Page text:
A friend recently pointed me to the Architect’s Journal Climate Champions Podcast, where I listened to an interview with the Bangladeshi architect Marina Tabassum. A recent recipient of the Soame Prize, her work is directed towards those who would most benefit from good architecture, rather than those most able to pay for glamourous buildings.
In her acceptance speech, she talks about how her experience growing up in a village shaped her values and outlook on her profession. “My father being the only doctor in the neighbourhood, each morning we would wake up to a long line of patients from the neighbouring slum; he would attend to each one of them before setting off to work. In many ways, I seek to repeat that compassion through my architecture.”
For Tabassum, that means moving out of the building site itself, and the pre-occupations of designing a building, and attending to the people. How do they live? What do they need? How can the resulting building honour the specifics of each community and each environment?
Her Dhaka-based practice has taken on some high profile projects in the past, such as museums, embassies and mosques. But the work that caught my eye was her projects in the delta. Land here is a fluid thing. It changes. Land ownership is moot, as rivers move and land is constantly submerging and emerging. The traditional approach to this is to build movable homes – houses that are modular, and can taken apart and relocated as necessary. In her research, Tabassum found houses that were 60 years old, had been moved seven times and were now housing a third generation. So it works – but the homes are quite unwieldy, and beyond the budgets of the landless, especially refugees.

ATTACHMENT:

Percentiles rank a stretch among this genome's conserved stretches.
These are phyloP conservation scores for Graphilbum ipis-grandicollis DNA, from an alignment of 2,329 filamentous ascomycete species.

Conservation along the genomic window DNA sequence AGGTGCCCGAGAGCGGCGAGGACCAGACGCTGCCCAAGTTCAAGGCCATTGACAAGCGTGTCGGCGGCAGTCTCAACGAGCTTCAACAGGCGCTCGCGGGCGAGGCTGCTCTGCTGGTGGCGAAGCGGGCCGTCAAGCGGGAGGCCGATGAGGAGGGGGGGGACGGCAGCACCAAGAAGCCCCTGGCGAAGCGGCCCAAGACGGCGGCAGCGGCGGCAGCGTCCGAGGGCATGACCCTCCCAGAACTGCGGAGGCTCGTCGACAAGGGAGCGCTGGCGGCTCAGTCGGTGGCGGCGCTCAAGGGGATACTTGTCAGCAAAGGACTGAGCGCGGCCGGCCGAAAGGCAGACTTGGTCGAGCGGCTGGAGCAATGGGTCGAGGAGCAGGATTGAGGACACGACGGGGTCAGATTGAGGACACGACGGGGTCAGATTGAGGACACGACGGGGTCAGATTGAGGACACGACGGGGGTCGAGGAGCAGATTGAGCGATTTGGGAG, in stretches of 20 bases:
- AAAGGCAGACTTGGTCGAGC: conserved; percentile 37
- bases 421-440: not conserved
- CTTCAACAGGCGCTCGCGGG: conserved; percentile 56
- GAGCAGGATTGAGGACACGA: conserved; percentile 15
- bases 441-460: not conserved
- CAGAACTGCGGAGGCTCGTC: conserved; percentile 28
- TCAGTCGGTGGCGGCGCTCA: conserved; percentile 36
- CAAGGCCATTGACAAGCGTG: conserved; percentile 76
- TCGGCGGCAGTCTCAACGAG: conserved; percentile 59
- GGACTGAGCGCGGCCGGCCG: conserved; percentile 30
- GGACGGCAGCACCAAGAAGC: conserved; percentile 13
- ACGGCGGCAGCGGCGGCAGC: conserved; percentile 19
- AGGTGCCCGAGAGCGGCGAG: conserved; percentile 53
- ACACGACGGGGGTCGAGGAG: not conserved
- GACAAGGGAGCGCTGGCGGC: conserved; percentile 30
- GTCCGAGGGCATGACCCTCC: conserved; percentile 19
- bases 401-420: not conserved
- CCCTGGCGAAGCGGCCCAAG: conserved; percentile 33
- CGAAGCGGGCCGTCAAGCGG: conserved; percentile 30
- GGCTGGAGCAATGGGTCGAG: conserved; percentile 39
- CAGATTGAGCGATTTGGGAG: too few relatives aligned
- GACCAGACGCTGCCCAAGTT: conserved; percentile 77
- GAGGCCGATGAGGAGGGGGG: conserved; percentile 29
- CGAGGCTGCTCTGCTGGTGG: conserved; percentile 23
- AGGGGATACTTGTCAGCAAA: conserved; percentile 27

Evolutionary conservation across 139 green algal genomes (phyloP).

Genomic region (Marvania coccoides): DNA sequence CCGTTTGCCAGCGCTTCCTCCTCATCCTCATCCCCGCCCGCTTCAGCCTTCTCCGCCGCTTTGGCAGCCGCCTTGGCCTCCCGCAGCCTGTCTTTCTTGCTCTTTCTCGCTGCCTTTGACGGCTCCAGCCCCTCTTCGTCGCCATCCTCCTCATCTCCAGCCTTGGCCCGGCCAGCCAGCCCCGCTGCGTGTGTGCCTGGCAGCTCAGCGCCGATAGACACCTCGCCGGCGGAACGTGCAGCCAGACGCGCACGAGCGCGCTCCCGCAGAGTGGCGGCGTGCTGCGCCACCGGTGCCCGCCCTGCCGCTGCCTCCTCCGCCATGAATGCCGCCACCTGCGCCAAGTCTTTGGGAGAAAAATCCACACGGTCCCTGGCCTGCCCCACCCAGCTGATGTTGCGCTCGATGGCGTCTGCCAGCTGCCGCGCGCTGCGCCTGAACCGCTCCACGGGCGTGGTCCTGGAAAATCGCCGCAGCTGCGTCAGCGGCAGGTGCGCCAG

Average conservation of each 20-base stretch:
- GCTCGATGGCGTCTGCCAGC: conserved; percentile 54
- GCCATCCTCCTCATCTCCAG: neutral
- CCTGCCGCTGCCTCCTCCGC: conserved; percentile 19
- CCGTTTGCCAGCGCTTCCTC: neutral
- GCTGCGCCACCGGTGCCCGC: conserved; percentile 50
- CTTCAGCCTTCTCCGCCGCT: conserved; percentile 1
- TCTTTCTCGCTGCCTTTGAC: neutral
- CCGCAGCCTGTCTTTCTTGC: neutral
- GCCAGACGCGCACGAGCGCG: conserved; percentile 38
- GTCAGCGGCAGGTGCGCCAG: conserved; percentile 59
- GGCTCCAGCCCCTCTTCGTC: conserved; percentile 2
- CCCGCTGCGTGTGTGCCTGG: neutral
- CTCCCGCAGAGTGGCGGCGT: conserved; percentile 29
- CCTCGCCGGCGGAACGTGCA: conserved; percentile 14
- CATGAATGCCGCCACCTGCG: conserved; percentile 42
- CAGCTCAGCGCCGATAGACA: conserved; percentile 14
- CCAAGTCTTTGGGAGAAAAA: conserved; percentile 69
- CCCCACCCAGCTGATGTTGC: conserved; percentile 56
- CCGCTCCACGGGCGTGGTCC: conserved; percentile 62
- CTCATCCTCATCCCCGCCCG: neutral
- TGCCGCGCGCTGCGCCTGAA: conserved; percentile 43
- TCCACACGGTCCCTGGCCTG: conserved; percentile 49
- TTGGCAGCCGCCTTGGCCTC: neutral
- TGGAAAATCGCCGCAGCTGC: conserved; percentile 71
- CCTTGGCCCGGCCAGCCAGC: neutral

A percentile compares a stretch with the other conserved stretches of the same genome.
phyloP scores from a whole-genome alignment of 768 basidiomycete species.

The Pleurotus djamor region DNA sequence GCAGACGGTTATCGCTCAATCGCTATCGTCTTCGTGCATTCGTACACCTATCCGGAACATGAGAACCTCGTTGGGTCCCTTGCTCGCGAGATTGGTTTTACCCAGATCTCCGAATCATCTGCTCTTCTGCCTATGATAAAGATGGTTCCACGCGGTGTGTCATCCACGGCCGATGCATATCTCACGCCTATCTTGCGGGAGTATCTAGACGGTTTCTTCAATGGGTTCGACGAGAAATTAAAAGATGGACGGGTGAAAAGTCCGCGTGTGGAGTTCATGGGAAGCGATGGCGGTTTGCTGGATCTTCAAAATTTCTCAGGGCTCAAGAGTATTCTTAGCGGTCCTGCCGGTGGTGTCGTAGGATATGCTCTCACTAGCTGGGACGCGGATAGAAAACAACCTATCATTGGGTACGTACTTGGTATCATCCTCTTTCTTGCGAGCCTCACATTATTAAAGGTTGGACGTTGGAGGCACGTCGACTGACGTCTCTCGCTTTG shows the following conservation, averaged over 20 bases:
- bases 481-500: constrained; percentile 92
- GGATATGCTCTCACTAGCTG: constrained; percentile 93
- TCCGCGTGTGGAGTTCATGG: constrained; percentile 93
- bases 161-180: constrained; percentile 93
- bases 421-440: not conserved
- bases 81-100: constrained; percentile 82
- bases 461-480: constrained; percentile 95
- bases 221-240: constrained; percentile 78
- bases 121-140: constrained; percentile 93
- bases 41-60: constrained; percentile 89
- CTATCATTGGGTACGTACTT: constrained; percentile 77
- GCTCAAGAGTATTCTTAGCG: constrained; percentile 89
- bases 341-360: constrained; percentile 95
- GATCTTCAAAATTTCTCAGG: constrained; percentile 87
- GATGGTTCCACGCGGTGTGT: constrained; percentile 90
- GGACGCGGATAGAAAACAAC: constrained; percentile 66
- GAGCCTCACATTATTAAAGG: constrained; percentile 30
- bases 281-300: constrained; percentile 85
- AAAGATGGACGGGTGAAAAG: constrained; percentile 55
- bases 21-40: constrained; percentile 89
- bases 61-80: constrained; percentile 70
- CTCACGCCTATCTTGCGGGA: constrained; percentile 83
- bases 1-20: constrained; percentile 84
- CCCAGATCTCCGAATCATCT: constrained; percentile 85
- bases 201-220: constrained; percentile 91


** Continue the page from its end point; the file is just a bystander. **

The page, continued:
So her practice developed something cheaper – a tiny house assembled from modular pieces, using readily available bamboo. It can be dismantled and moved, and residents can easily learn to do all of that themselves. The pieces can be reconfigured and expanded as needed, making larger houses or buildings for community purposes – see the video below.
These homes cost around £300, and after prototyping, a hundred of them are now being built in various places in the country. In each location, the building is done collaboratively with the community.
As well as serving the most marginalised in society, this is climate-sensitive architecture. Bangladesh is one of the world’s most vulnerable countries, low-lying and easily flooded. Traditional building culture already responds to this risk, so Tabassum’s approach is to improve and refine those methods.
Interestingly, Tabassum is a guest lecturer at Delft University, and facilitates cultural exchanges among architecture students from Bangladesh and the Netherlands. Both are water cultures, but they have different approaches. The Netherlands attempts to control the water, while Bangladesh accommodates it through the use of flood plains and movable buildings. Climate change is challenging those techniques, and both countries are learning from each other. (See water plazas in Dutch cities.)
It strikes me that Tabassum is exactly the kind of architect a changing world needs – and I’ll let her describe that in her own words:
“The depleted resources of the earth need to heal and be replenished. We need a generation of architects who do not indulge in the madness of building, but take part in repair. A generation who can resist the temptation of the visual realm, who know how to stitch together fragmented societies, and who can build bridges and not walls, and who do not aspire to stardom, but connect to the earth.”